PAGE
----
February 23, 2019

Kernel Development, Desktops, and Scooby Doo: The Alan Cox Interview - page 2

A Connoisseur of Indian Food and Scooby-Doo

  • February 10, 2000
  • By Paul Ferris

LT: What do you think of some of the commercialization changes to Linux? There's been some more commercial companies adding stuff to Linux. Has that been a good thing?

Alan: I'm not so sure. Some of it is, some of it isn't. There are a lot of companies trying to push proprietary products on top of Linux. As far as I'm concerned this isn't really much of a move on Windows markets. Companies still tying themselves down to vendors.

What is starting to become apparent is that there are a lot of vendors whose stuff was previously proprietary who are very interested in the open-source model, who are saying a lot of our revenues are really in the support side--maybe there really is something in this. We're starting to see a lot of these companies get into open source.

Three years ago, IBM wouldn't really be anything but a nuisance. It's remarkable.

LT: But then yesterday they announced their journaling file system on top of Linux would be open source.

Alan: The JFS stuff yesterday, they've provided several drivers. There's the S/390 port, which is one of the most powerful computers that can run Linux. There's a lot of good stuff that's been coming out of IBM. HP's been doing a lot of stuff with the printers, [as well as] the HP-PA port. All of these really big companies, companies we thought would be sort of last on the list, are really starting to get it.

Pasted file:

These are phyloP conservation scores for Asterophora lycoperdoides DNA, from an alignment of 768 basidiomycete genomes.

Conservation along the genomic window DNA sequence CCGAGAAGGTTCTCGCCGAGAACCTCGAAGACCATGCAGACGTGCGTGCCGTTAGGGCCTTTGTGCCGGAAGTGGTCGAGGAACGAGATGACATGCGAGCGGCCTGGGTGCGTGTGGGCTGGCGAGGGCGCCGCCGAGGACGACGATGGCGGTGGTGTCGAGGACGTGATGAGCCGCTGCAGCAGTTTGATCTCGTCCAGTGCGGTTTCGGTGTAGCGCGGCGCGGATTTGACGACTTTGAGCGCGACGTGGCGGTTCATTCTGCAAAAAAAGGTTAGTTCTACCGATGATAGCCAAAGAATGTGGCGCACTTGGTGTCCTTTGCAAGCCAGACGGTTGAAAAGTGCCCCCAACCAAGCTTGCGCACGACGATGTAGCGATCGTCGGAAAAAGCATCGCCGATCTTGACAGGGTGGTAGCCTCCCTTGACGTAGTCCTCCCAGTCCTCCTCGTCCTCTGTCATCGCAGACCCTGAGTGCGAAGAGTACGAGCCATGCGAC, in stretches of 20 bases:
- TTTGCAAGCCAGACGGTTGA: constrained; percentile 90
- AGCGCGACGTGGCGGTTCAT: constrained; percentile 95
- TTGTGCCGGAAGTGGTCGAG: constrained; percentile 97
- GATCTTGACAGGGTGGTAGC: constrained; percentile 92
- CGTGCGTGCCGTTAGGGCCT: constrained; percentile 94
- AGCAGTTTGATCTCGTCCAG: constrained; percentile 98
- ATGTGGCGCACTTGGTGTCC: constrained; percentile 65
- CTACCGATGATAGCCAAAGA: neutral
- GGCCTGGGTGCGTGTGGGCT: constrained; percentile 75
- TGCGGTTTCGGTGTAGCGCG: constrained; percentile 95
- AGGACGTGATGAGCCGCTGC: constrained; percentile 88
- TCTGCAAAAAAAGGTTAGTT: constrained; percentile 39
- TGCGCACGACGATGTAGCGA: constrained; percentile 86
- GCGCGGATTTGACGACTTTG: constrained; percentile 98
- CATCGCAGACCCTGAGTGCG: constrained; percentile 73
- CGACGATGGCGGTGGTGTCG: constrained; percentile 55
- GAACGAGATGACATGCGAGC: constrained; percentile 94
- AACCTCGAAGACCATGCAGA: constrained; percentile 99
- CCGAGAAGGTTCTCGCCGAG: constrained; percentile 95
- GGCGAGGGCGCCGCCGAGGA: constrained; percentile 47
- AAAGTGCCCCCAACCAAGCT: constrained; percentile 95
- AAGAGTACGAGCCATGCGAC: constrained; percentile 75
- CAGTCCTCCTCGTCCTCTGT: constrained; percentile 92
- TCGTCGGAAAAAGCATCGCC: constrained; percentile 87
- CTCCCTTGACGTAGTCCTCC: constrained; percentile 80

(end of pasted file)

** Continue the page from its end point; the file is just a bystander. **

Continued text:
LT: You've done some work with the PA-Risc (HP) port, haven't you?

Alan: I've helped a little. I was trying to do some stuff with the PA but Linus sort of stepped in and said, "OK, you're going to be doing the 2.2 releases." So I've done rather less on the PA port than I'd have rather liked. I've had some people saying, "We'd like to give you one of these," but I had to say, "I don't have the time to fiddle with that as well."

LT: I'd personally like to see the PA-Risc port working. I really like their hardware and I kind of have a soft spot for HP-UX since it was my first UNIX exposure, version 6.0 of HP-UX.

Alan: [laugh] The HP hardware is actually very nice, but HP-UX is on my hate list.

LT: It's kind of creaking now in terms of comparison.

Alan: On of the things that a lot of these companies haven't picked up upon is the importance of easy-to-use user interfaces.

LT: And HP-UX isn't there. I had to do so many changes to CDE and the shell to make it even livable for myself.

Alan: Yes, it's similar to Solaris. One of the first things you did was to get the GNU tape. It's surprising that these vendors never really seemed to pick up on that.

LT: Because they could have done that out of the box.

Alan: Yes, they could have done it. It would be nice to seem some of these vendors shipping GNOME or KDE--and things like a shell where the arrow keys work!

LT: Exactly! Do you know how many times I complained to someone at HP about this very problem? I complained on the support line, I complained to their PR people, and I've gotten nowhere. It was a very simple thing--I even said, "Look, load bash, and you can go back and forth through your commands." Because I was on the support end, we would sell a machine and out of the box it would be so hostile to a new user.

Alan: Certainly this has been one of the things that has sort of given UNIX a bad reputation. I know certainly that they're easy to fix things. I know a long time back when we were using DOS at work, I started using DR-DOS solely for things like the arrow keys. It was worth a product switch for it.

LT: You could fix some of these things with DOS, but if it doesn't come that way out of the box it's pointless, as a new user wouldn't find it.

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